The Line, Improved

In 2008 when I was still travelling by bus to Richmond each day for work, I wrote a piece about how queuing seemed to be a lost art in North America:

“The queue is the physical embodiment of that civilized leveling principle — first come, first served. An orderly queue is not something one should mess with. In North America generally and Canada in particular, the orderly queue is a rare event, saved mainly for those lining up days in advance to buy concert tickets or an attractive condo. Even then, I suspect, orderliness and decorum is better at the front of the line than closer to the back.

But that seems to have changed completely with the pandemic. When I was on the Drive today, there were queues outside and inside several stores and restaurants, and they all seemed both orderly and good-natured. I stood in line outside the Post Office for maybe fifteen minutes and chatted with several others doing the same. No one seemed bothered by the wait or the “inconvenience”. And no one tried to push their way ahead of others.

If nothing else comes from this year of the plague, perhaps this sense of friendly courtesy will carry n and make all of our lives just a little better.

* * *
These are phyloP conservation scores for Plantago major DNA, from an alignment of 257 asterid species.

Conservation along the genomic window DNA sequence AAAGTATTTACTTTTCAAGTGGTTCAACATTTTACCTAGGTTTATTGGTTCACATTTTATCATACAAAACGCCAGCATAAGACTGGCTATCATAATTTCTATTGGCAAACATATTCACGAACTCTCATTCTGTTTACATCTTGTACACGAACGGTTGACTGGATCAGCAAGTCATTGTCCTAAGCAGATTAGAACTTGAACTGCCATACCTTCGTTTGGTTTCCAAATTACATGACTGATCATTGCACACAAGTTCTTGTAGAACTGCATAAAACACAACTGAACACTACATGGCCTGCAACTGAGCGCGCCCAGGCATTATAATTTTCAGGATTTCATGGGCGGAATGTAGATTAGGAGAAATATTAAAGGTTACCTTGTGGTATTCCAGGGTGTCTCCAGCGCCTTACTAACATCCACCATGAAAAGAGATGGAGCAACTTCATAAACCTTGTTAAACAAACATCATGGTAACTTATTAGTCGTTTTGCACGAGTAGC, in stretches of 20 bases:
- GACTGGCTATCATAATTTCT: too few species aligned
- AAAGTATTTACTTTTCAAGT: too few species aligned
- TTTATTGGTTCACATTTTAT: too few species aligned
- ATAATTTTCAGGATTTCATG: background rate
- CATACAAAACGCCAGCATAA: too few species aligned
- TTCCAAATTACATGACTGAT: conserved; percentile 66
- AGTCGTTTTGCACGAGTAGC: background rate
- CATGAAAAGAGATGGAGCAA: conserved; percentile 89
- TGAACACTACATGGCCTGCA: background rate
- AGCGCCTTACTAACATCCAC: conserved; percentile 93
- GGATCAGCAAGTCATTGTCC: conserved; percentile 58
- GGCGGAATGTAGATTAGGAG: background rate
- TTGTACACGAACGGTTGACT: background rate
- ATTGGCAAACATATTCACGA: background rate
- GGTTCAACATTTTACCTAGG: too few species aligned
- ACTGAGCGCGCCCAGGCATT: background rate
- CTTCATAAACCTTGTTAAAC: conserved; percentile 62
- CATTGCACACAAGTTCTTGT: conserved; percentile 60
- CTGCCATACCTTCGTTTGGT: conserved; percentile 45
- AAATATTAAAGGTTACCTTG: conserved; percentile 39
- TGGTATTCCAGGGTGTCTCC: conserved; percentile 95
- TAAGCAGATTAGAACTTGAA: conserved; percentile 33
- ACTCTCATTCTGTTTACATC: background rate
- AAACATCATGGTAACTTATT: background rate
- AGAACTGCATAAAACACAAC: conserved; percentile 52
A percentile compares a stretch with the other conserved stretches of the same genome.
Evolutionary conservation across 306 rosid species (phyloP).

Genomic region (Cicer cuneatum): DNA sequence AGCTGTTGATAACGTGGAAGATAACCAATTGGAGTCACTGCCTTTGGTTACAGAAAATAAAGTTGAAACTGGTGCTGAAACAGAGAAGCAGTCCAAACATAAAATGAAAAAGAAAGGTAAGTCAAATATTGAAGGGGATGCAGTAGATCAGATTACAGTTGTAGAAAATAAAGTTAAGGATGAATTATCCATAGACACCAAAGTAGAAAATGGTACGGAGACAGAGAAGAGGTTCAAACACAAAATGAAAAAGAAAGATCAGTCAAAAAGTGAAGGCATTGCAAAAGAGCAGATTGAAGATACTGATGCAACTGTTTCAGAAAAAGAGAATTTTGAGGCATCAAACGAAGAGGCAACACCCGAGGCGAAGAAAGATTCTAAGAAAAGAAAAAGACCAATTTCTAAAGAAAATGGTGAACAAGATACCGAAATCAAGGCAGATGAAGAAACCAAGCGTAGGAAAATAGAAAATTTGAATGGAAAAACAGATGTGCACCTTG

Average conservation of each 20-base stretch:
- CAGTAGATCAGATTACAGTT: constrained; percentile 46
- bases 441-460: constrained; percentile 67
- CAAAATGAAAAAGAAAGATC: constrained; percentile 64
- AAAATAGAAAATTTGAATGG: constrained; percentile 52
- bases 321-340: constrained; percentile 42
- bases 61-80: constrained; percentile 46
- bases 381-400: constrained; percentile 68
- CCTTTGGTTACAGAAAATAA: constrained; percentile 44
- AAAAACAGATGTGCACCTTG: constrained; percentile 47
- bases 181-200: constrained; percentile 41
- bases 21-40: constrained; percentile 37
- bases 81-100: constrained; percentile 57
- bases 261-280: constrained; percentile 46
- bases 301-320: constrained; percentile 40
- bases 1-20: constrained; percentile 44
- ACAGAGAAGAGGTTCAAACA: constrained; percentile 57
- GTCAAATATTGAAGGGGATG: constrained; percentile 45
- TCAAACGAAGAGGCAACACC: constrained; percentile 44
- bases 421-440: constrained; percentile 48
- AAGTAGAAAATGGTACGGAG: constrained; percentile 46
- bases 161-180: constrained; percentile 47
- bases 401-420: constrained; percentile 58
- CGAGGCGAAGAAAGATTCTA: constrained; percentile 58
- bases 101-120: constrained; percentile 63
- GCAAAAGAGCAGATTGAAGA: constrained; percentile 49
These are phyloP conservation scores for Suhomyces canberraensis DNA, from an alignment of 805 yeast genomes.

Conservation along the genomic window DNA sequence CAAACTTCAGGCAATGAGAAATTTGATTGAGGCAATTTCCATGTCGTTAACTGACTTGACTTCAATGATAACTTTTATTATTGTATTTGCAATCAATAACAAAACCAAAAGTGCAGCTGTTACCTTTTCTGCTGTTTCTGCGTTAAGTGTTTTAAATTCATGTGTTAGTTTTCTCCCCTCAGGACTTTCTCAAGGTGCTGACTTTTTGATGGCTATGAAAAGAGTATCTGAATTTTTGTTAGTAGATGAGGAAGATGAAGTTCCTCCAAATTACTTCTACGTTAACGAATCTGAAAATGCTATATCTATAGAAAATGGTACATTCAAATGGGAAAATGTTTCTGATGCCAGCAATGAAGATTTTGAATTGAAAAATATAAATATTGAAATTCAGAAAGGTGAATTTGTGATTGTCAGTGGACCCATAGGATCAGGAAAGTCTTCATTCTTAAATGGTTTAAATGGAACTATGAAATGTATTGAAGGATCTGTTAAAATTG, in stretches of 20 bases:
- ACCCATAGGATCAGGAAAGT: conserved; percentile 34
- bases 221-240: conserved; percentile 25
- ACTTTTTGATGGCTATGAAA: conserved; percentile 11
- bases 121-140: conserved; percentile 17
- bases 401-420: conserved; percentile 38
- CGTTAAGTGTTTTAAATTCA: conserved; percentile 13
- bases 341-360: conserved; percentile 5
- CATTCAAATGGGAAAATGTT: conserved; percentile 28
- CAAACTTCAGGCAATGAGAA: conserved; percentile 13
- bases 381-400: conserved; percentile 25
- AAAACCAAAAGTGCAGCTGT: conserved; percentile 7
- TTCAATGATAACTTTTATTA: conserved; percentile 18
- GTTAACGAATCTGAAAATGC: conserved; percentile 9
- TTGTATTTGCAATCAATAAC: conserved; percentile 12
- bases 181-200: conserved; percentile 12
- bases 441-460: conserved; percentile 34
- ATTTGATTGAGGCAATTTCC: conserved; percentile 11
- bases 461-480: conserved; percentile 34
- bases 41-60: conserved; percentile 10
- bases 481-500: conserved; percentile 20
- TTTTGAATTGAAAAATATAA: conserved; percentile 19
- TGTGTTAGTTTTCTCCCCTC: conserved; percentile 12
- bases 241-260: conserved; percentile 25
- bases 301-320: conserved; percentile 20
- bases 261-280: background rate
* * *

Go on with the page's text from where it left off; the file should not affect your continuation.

One Response to The Line, Improved

  1. All well and good. However people never seem to stay 6 feet away. Also those demarkation lines we have become so familiar with are highly suspicious, I swear most of them are 5 feet apart and none of them take into account that each body takes up about a foot, so in all probability you are only about four feet from the next person. I carry a cane mainly for this purpose, which is under 3 feet and my arm is about 3 feet, I often test my theory out by stretching the cane and my arm out forwards and backwards, people ALWAYS have to step back about 2 feet (if they don’t want to get poked by the ornery old lady). It makes my day! However, I agree that I have never had anyone refuse to step back.

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